The discussion of divorce and remarriage among Catholics can be a sensitive issue; there are many misunderstandings of Church teachings in this area. However, few Catholic families remain untouched by the pain and sadness of marital breakup, or the questions raised by the process used to investigate the validity of a previous marriage. Marriage is a covenant between a man and a woman which establishes a partnership for life.
Hi, guys — I don't know if these are really questions about apologetics, yet they are about marriage and what the Church teaches. Thank You! I would appreciate some kind of answer, or maybe you can lead me to someone from whom I can get the information I am seeking.
Many Catholics, including separated and divorced Catholics themselves, are confused or misinformed about the status of divorced persons in the Catholic Church. As a result of this confusion or misinformation, many divorced Catholics fail to participate as fully as they can in the spiritual and sacramental life of the Church, and many Catholic communities fail to welcome and embrace divorced Catholics as fully as they should. If you are a separated or divorced Catholic, the first thing you should know is that divorced Catholics are not excommunicated from the Church.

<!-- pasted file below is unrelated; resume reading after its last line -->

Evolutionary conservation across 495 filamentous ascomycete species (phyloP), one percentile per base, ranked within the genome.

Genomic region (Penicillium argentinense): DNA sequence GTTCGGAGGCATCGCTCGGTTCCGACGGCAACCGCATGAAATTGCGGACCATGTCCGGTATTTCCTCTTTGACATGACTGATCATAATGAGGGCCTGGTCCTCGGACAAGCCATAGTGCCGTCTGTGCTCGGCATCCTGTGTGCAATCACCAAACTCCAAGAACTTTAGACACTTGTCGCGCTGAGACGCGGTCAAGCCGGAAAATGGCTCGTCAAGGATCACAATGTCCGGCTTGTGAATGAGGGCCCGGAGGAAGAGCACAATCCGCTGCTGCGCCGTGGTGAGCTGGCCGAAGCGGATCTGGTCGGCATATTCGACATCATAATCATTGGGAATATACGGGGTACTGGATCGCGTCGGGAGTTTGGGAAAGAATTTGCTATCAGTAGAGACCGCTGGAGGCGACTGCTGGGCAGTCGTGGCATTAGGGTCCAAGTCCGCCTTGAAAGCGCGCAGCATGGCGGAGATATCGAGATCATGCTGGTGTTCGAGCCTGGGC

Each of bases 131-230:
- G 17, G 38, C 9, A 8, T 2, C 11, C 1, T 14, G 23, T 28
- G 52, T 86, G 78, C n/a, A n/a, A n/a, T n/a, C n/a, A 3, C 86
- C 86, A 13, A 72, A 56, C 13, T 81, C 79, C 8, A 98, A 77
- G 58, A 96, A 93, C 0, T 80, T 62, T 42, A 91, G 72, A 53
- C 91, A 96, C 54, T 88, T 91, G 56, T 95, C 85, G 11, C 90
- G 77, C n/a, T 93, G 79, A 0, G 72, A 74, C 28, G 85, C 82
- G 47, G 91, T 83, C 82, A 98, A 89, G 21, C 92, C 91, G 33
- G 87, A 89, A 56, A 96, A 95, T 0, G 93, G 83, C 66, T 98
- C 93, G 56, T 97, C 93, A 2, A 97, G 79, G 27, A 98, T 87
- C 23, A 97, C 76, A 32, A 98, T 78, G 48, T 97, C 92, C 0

I also think that I am doing the will of God by practicing what I believe. We all can change our future every day by what we do, how we believe, and making the right choices about our environment and people that we associate with. The beautiful thing about marriage is that it is a free choice.
Question: Can a Catholic ever marry a divorced non-Catholic? The reason for this is that the Catholic Church recognizes any marriage as valid until proven otherwise. The assumption is that the couple is in good faith and their decision is to be honored.
Join us each month for a review of a book pertaining to marriage, dating, family life, children, parenting, and all other things For Your Marriage. The Catholic Church is often called a nourishing mother, and those of her children who suffer through a divorce are no less deserving of her guidance and support. God has a unique plan for each person and Duffy asks the reader to be open to discovering that plan. To further the deep, personal evaluation necessary for healing and growth, each chapter ends with both a quiz and reflection questions.
Did you ever try to teach your children how to swim? Little Sara feels safe, secure, and enjoys the pool sitting on the steps or hanging onto the side. But try to drag her away into the scary deep waters where she can't touch bottom and you invite pure panic!